Five Ways to Encourage Engagement on Any Educational Tour
When schools make choices about trips for their students, they need to consider more than just destination and content. While every student group is different, it is widely appreciated that students will remember and process the information on an excursion when they are fully engaged with the subject matter. This engagement requires a degree of personal and emotional connection.
Here are some vital techniques that can provoke such engagement.
Students on an educational tour will always pay more attention if they think a musical performance, the hustle and bustle of a financial centre, or a science laboratory will reveal options for a future career. For example, students who travel to Frankfurt can be inspired by the life of finance workers, while students who travel to Edinburgh can have their eyes opened to the real life of scientists and researchers. It is clear that putting a practical slant on these trips will provoke student involvement.
If students take an educational tour of the battlefields of WWI, visit the home of Shakespeare, or travel to the political hub of Washington D.C., they will see the ideas and people that they have read about become real and amenable. This is because when a student is made to share a personal connection with the past whilst on an excursion he or she will find the subject matter takes on greater relevance. What they see is in context and becomes personally relevant to them, therefore encouraging them to engage.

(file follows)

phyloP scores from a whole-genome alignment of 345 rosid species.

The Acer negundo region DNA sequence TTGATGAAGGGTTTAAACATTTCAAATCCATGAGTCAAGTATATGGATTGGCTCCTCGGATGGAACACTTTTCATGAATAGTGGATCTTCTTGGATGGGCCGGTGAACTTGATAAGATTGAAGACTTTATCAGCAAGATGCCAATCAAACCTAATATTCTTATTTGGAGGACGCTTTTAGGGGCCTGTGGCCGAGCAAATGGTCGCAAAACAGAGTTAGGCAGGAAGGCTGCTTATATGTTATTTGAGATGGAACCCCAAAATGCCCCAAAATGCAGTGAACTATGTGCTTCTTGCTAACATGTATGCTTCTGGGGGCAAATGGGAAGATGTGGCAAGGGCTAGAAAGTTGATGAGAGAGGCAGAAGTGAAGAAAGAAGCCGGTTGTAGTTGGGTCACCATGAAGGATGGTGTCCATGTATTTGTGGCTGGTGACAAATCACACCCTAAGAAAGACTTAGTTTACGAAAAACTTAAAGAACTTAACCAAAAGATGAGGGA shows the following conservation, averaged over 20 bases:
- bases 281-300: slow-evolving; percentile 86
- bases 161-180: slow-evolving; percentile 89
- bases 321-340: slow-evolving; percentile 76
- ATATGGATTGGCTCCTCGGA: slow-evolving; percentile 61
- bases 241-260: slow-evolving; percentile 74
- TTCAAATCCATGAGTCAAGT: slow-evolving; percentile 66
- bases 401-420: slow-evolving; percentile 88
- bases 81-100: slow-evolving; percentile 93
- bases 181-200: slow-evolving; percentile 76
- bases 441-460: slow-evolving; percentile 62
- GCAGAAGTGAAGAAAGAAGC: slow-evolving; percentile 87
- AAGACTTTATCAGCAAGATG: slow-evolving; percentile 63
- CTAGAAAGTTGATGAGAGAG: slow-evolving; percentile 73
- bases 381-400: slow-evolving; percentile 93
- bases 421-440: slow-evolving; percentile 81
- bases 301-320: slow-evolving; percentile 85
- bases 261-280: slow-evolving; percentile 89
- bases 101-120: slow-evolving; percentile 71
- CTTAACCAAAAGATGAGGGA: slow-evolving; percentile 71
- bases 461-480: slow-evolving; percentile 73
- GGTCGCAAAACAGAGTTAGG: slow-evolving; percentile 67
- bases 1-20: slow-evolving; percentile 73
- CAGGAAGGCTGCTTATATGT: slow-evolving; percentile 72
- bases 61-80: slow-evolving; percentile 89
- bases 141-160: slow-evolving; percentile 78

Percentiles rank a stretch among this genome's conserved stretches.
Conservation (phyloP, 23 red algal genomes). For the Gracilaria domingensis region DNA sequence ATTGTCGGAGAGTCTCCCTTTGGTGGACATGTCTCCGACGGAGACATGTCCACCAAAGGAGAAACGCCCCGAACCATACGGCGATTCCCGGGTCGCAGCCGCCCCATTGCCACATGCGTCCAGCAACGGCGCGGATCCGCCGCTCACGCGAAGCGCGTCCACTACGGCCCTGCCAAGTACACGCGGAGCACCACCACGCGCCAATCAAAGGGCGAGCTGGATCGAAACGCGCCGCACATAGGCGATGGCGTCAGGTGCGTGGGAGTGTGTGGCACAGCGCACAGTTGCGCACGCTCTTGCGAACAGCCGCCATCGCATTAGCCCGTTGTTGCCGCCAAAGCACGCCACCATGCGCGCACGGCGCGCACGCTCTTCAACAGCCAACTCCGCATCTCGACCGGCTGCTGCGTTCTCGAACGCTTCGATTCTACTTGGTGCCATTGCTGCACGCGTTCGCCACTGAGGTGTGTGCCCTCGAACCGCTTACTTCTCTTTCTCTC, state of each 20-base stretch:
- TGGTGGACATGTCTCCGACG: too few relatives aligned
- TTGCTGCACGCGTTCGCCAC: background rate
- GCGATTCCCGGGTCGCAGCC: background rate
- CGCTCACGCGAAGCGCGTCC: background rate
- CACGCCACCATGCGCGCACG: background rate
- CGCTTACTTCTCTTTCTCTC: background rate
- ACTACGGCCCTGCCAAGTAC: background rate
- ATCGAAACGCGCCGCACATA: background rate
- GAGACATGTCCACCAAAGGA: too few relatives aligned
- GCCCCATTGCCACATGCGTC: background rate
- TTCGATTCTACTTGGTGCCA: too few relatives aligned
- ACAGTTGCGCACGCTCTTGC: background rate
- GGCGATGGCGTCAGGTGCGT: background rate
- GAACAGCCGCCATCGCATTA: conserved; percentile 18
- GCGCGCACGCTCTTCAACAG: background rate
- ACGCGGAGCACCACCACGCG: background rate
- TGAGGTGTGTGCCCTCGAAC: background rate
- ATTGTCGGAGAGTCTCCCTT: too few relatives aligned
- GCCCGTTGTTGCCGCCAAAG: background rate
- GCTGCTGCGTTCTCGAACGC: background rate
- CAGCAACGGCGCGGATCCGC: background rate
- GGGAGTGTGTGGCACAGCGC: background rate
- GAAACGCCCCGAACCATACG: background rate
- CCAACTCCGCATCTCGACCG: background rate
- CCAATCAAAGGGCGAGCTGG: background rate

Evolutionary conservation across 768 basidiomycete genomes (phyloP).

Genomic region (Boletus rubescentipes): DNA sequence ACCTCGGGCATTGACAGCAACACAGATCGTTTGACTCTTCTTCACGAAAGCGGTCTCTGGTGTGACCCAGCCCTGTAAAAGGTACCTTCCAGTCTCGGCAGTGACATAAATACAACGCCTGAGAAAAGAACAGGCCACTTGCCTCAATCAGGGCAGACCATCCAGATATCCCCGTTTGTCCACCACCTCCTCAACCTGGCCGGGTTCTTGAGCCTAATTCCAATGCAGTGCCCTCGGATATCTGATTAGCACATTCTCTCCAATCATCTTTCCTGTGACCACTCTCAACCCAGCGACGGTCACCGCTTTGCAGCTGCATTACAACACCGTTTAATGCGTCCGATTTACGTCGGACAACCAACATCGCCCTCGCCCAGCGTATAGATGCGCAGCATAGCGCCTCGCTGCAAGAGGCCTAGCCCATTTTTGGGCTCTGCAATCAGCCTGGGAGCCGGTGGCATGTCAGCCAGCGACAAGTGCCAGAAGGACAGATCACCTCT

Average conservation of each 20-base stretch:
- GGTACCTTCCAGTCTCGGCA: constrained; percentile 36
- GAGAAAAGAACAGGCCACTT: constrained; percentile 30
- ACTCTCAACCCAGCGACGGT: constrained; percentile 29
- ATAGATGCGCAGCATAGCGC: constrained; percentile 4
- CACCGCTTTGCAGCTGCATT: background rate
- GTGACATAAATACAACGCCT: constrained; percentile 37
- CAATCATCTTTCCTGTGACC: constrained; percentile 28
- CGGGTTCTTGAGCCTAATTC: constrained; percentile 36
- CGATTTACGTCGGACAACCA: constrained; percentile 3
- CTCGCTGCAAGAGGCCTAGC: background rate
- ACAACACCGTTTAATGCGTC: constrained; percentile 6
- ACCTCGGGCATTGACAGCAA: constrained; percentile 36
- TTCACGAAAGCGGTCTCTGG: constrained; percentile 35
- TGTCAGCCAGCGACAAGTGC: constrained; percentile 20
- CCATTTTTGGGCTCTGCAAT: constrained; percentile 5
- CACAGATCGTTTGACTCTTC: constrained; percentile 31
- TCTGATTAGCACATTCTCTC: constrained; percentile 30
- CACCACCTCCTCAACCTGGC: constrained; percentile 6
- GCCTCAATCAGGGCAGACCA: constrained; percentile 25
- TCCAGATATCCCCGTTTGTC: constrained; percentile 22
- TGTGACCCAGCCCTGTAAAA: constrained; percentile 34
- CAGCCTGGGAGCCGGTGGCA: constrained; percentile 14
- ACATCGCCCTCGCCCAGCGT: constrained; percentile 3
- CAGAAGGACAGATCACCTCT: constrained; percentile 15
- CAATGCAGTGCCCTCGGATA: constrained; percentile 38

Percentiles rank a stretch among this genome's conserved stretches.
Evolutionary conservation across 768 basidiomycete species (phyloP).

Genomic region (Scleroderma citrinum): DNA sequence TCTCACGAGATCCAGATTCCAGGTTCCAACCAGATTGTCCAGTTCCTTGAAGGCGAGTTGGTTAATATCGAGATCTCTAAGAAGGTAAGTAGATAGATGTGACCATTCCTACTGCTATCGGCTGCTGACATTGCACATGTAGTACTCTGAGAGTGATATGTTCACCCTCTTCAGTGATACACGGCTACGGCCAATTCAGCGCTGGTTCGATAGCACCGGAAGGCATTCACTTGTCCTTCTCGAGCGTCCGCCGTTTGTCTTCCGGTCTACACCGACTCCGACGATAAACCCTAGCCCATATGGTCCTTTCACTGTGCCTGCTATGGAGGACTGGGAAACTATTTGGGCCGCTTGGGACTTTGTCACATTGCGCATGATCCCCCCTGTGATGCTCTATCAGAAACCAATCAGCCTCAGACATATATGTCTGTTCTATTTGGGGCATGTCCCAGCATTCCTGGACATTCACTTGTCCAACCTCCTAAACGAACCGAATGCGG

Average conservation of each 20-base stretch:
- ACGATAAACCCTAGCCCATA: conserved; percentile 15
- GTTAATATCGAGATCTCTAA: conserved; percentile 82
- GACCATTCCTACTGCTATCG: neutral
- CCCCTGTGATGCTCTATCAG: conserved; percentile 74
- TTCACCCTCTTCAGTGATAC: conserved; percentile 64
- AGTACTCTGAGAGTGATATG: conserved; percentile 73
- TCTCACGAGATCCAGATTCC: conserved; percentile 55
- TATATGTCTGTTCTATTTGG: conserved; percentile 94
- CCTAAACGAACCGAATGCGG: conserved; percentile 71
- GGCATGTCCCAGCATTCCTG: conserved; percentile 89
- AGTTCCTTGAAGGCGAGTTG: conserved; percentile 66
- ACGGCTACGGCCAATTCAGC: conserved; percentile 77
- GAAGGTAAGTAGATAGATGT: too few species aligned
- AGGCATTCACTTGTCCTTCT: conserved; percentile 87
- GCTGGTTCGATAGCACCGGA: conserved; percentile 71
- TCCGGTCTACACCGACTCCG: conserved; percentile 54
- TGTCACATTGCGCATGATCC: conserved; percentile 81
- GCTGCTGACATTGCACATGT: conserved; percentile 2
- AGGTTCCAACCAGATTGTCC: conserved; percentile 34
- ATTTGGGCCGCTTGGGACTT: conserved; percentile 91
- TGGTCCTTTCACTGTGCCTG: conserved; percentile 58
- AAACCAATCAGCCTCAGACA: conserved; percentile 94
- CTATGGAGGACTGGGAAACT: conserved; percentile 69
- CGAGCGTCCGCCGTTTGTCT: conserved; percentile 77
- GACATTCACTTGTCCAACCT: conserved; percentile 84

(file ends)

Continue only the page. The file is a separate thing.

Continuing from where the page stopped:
Students on an educational tour will naturally be fascinated if they wander the ruins of Greece or stumble across unique sights in China. Expert trip providers and teachers can maximise on this sense of exploration by urging their young charges to be model pioneers, within the bounds of safety. Harnessing this sense of curiosity and exploration is essential to making excursions more significant and memorable.
Any educational tour with teaching goals ensures students are focused and purposeful when they travel. Setting out a clear purpose for an Arts and Design, Citizenship or History trip means ensuring that students have assignments and projects they need to work on. An excursion can seem like a great excuse to have time off, but expert trip providers and teachers will make sure that the information students learn is tested in the classroom.
It is important to remember that a student on an excursion does not learn alone but within a group of their peers. Whether they are on the streets of London or the cliffs of Spain, if students in a particular group are asked to be responsible for each other, to look out for each other and help their peers with their learning, they will focus better. Hence, this group dynamic presents a great chance for students to have their attention invigorated and sharpened.